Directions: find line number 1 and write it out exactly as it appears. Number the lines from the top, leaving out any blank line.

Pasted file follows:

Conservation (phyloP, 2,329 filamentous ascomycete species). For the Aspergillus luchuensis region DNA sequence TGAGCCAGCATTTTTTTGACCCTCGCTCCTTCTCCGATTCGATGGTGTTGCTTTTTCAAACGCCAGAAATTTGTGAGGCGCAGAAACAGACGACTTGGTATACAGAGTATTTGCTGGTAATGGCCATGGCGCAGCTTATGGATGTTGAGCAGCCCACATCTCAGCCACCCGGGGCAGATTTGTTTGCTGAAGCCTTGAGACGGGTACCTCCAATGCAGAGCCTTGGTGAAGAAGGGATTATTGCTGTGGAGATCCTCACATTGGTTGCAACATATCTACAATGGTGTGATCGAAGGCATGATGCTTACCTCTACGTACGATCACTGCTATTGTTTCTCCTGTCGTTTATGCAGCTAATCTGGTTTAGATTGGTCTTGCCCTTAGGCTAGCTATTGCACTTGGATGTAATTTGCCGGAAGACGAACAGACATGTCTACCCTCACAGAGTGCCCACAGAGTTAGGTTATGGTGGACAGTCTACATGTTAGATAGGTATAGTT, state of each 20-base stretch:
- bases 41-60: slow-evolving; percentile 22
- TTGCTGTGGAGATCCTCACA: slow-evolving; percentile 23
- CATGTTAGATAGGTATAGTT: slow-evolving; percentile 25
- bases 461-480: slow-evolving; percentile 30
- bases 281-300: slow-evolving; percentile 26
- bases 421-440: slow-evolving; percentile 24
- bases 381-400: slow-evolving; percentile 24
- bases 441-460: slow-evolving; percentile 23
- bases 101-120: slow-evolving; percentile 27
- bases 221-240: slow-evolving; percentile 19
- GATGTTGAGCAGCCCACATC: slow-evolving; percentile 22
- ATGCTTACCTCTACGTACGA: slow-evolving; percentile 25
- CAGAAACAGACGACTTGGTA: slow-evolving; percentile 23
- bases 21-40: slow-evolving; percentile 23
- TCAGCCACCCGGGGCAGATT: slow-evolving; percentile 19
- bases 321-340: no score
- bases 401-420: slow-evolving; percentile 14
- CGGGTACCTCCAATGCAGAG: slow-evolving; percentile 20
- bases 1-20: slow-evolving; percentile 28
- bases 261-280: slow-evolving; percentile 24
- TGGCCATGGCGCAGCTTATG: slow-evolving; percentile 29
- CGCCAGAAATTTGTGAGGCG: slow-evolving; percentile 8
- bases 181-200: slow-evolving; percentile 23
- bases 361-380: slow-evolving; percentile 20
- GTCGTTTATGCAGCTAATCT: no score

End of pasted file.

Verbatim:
Conservation (phyloP, 2,329 filamentous ascomycete species). For the Aspergillus luchuensis region DNA sequence TGAGCCAGCATTTTTTTGACCCTCGCTCCTTCTCCGATTCGATGGTGTTGCTTTTTCAAACGCCAGAAATTTGTGAGGCGCAGAAACAGACGACTTGGTATACAGAGTATTTGCTGGTAATGGCCATGGCGCAGCTTATGGATGTTGAGCAGCCCACATCTCAGCCACCCGGGGCAGATTTGTTTGCTGAAGCCTTGAGACGGGTACCTCCAATGCAGAGCCTTGGTGAAGAAGGGATTATTGCTGTGGAGATCCTCACATTGGTTGCAACATATCTACAATGGTGTGATCGAAGGCATGATGCTTACCTCTACGTACGATCACTGCTATTGTTTCTCCTGTCGTTTATGCAGCTAATCTGGTTTAGATTGGTCTTGCCCTTAGGCTAGCTATTGCACTTGGATGTAATTTGCCGGAAGACGAACAGACATGTCTACCCTCACAGAGTGCCCACAGAGTTAGGTTATGGTGGACAGTCTACATGTTAGATAGGTATAGTT, state of each 20-base stretch: